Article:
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Insights

From November 2016 the unfair contracts protections currently available to consumers will be extended to small businesses.

The new laws recognise the fact that small businesses, like consumers, are vulnerable to the inclusion of unfair terms in standard form contracts as they can lack the time, resources and legal expertise to critically analyse contracts, and the bargaining power to negotiate with more powerful suppliers.

When introducing the legislation, the government highlighted that between 1 January 2011 and 31 December 2014 the Australian Competition and Consumer Commission received 1,375 small business complaints relating to unfair contract terms.

What contracts will be covered?

The protections will apply where at least one party is a small business (being a business which employs less than 20 people including casual employees employed on a regular and systemic basis) and the contract:

  1. is a ‘standard form contract’;
  2. is for the supply of goods or services or grant of an interest in land;
  3. has an upfront price payable of no more than $300,000 or $1 million if the contract term is longer than 12 months; and
  4. is entered into, renewed or varied after 12 November 2016.

What is a standard form contract?

A ‘standard form contract’ is a contract where one party has prepared the contract and the other party has little or no opportunity to negotiate the terms (a “take it or leave it” basis). In assessing whether a contract is a standard form contract considerations include:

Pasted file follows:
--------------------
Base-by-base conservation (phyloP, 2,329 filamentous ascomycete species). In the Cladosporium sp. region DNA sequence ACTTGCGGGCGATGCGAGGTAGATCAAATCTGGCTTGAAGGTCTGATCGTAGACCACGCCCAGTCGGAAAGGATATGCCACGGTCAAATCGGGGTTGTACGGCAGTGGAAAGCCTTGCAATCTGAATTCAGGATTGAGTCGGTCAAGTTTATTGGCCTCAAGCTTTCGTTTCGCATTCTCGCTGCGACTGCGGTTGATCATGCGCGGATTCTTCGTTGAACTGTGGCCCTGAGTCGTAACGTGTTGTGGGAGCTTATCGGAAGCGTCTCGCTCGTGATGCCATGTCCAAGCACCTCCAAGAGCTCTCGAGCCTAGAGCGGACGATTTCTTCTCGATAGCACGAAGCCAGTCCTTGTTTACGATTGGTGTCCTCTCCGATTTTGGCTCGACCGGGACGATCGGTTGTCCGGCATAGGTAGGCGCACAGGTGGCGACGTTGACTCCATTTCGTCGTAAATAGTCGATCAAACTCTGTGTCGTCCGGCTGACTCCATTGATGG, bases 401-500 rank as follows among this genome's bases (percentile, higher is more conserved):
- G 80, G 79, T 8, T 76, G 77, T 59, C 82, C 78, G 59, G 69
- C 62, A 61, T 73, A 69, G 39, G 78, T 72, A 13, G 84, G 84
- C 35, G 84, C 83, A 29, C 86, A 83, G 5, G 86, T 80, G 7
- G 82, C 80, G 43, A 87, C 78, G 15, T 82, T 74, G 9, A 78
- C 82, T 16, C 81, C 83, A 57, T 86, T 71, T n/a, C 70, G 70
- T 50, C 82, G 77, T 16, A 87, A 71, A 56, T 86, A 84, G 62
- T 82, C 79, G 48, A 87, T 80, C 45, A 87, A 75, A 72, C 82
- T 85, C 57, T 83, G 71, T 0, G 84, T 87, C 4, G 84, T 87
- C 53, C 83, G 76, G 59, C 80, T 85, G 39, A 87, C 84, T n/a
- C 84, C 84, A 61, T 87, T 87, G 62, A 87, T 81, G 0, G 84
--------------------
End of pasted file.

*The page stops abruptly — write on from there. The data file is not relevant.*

• the bargaining power of the parties;
  • whether the contract was prepared before the parties commenced discussions;
  • the opportunity each party had to negotiate the terms; and
  • whether the contract takes into account the specific characteristics of each party.

What types of terms could be considered unfair?

A term in a standard form contract is considered to be unfair if:

  • it causes significant imbalance in the parties’ rights and obligations or it is not reasonably necessary to protect the interests of the party who it advantages; and
  • it would cause detriment to a party if it were to be applied or relied on.

Examples include terms that:

  • limit one party’s obligations or liabilities under the contract, but not the other;
  • allow one party to vary the terms of the contract or terminate the contract, but not the other;
  • penalise one party for breaching the contract but not the other;
  • provide for automatic renewal and impose associated costs on one party; or
  • impose pay-out requirements and obligations without reasonable grounds.

What happens if there is found to be an unfair term in a contract?

Where a standard form contract to which the new laws apply contains an unfair term a court or tribunal can determine the term void. This will mean the term is not binding on the parties, but the rest of the contract will continue to bind the parties to the extent it is capable of operating without the unfair term.

Exclusions

There are some specific exclusions to the new laws, including shipping and insurance contracts, as well as some types of contract terms, including the amount of the upfront price payable or terms that define the main subject matter of the contract.

Kells can help!

If you currently use standard terms and conditions in your business then the new laws may apply to your contracting arrangements, with the risk being that if challenged, some of your important terms and conditions can be found to be unenforceable.

Now is a good time to have those terms and conditions reviewed with the operation of the new laws in mind. With 2 Law Society Accredited Specialists in Business Law leading the Kells Commercial Law team, we can assist with your review.

After 12 November 2016, if you think that a proposed contract term may attract the small business unfair terms protection, before signing, ask the other party to remove the term or amend it so that it is no longer unfair.

For advice and assistance, call the Kells commercial team on 4221 9311.